Managing a Family Owned Business: the Value of a Family Owned Council

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Posted by Simon Preston - 01 October, 2018

In our blog looking at who’s best to manage a family owned business, it was evident that the most successful are ultimately those who combine family ownership with professional management. Over time, as the family and the business grows, the stakes become higher and the decisions more complex and sensitive. If you want to ensure the effective stewarding of the wealth your family has tied up in the business and you want to oversee the participation of family members as executives in the business, you need good mechanisms and processes to achieve these goals. The best time to define the rules of problem solving is at the outset, when relationships are strong and in advance of situations occurring. So if you’re going to transition from a family managed business to a meritocratic family owned, professionally managed business, what do you need to consider?

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The family itself must have good mechanisms for ensuring transparency and dialogue across all the family members who financially benefit from ownership. For instance, once processes are put in place they need to be continually refreshed. To achieve this an effective Board will invest in external advice - family members have too much personal vested interest to work through them well on their own.

 

Designing a framework

Succession planning can be a sensitive area and this is where the establishment of a Family Council can help prepare for the future. Its goal should be to enable a thriving family - nuclear and extended - with a healthy relationship to its wealth, assets and operating businesses. Yet within a family there are often different groups with different interests. The relationships between them may be inconsistent but unspoken issues can lead to confusion without the existence of clear platforms. The existence of a Family Council acknowledges that ownership is different to executive management. Stewarding the family’s wealth and assets is rarely straightforward, but a well run Family Council increases the probability of rising to this challenge. For a family owned company there is an additional dynamic to ensuring fairness and equality. Family must be held to the same standards as other colleagues and communications have to be honest and open.

_I was not very keen on joining the family business...there were 14 family members working together, and it worried (5)A sense of purpose


Long term success for family owned businesses requires professional management and ensuring the ongoing commitment and capability of the family. The best family businesses permeate their ethos with a strong sense of purpose through effective governance. This brings stability and develops purpose, unity and trust throughout the company. This structured approach also helps to achieve longer term planning and moderate risk taking to help protect the family’s wealth and assets. It’s worth reflecting on a survey by the Institute for Family Business in 2016 that showed only about 30% survive beyond the founder’s generation, and just 12% make it to a third. Still need convincing?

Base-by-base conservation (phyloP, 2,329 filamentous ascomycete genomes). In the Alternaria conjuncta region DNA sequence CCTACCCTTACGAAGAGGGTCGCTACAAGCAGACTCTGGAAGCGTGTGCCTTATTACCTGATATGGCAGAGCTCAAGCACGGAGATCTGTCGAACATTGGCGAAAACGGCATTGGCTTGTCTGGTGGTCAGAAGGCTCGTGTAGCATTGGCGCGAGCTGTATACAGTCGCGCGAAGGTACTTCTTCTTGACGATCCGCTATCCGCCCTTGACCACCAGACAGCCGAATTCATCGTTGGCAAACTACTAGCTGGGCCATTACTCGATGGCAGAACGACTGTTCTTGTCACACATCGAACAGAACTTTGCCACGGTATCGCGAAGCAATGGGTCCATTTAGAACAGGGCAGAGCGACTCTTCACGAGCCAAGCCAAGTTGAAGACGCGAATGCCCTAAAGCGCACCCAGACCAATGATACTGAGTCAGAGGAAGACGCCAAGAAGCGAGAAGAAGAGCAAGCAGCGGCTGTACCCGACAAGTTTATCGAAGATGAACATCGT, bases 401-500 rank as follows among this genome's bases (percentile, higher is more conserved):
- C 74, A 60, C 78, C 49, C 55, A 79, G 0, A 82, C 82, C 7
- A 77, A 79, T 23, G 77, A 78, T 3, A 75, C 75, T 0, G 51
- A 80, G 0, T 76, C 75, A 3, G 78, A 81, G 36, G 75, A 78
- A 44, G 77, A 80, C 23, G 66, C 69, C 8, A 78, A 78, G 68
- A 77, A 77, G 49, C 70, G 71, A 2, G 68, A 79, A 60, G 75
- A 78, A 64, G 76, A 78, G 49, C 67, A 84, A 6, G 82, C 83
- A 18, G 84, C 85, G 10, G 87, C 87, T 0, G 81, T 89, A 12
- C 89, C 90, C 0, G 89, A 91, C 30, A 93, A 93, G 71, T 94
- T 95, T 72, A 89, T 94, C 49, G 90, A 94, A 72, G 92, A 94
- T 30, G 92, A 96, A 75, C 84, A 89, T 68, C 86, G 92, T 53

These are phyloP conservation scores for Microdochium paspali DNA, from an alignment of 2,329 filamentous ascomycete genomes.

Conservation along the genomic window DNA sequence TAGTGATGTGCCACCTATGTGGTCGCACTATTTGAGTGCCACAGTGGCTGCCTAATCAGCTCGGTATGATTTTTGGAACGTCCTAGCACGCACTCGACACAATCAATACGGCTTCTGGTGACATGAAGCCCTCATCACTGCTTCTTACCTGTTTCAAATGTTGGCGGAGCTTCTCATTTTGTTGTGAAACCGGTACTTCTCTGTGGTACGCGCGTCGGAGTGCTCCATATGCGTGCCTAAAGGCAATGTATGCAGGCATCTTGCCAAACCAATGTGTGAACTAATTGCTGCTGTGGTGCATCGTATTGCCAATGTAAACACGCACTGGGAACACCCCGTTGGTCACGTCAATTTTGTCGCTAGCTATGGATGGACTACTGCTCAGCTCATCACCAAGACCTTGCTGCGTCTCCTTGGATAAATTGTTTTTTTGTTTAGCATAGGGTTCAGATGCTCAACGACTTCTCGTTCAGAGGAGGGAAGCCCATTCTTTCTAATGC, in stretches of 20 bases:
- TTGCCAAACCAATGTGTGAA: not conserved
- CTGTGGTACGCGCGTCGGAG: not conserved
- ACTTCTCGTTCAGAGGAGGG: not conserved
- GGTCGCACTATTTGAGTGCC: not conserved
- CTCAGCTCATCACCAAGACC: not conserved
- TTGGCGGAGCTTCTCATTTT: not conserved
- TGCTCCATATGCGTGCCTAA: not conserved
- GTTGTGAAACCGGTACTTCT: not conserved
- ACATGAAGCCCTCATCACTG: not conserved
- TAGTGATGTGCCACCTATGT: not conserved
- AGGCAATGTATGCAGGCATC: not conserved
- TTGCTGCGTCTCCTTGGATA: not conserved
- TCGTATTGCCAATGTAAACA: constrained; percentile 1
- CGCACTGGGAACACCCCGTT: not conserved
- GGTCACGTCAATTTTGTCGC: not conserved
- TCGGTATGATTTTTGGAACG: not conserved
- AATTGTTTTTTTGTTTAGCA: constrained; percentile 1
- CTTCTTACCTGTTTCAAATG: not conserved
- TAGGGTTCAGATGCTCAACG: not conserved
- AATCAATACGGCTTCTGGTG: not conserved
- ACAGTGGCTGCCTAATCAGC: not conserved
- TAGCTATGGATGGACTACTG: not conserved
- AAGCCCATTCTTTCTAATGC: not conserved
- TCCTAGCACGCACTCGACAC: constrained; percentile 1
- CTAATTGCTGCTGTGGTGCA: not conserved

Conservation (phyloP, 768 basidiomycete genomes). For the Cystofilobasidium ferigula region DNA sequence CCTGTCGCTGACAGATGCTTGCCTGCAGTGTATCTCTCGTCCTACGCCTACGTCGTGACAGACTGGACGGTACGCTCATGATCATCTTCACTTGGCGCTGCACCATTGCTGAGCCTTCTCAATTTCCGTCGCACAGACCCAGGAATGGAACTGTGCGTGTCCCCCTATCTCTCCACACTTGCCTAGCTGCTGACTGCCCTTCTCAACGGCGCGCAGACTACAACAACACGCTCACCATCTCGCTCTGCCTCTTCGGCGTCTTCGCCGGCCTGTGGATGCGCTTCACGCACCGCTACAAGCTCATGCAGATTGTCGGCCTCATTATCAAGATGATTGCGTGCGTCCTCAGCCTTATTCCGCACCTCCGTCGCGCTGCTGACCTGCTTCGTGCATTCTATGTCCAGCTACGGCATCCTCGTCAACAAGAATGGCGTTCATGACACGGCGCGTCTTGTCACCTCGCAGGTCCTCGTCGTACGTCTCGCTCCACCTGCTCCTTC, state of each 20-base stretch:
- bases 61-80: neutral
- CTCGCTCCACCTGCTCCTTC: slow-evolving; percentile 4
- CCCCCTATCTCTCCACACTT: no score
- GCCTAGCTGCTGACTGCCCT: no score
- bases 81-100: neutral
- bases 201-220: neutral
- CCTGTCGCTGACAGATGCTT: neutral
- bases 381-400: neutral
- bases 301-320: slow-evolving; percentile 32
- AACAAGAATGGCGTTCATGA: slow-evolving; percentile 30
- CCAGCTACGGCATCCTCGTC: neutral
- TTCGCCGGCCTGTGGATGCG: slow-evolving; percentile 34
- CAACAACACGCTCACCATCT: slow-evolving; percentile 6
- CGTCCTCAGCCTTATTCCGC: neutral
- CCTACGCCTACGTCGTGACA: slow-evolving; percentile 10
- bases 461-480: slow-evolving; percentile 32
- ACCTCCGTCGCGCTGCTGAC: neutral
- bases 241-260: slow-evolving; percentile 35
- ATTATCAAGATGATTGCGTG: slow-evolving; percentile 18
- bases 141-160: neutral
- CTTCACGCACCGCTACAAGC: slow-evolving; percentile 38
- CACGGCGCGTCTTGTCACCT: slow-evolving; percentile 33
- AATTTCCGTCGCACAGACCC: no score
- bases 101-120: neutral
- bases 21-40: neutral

It’s a family affair


Life rarely unfolds in predictable ways and who knows what choices family members will make about their lives and careers? Some will have the talent and the passion for the business, others may not and may even struggle to find something outside - what are the family’s obligations? For those family members who decide they don’t want to work in the family business, there’ll still need to be a vehicle beyond informal family politics where their voice can be heard. Such a position only makes the coalition of interests within the extended family more complex. By starting the process and developing a habit of a Family Council you’re preparing for the future, whatever the eventuality.

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What is the Family Council about? Let’s be clear, it’s not about strategy or execution. It’s about stewardship of the business: oversight, purpose and values. In other words, holding the executive to account for what the owners want their business to be. It should meet at least twice a year, maybe three times. And the issues it considers are likely to be more long term than short term.

A Family Council makes a lot of sense for a family owned business and in our next blog we’ll take a look at the help available to establish and moderate a Family Council; the best way to bring in outside knowledge; the most effective way for the Family Council to collaborate with the Executive; connecting strategy and execution; and the important role to be played by coaching.

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Topics: organisational change, quality dialogue, succession management, intergenerational management, transition management, Family Business


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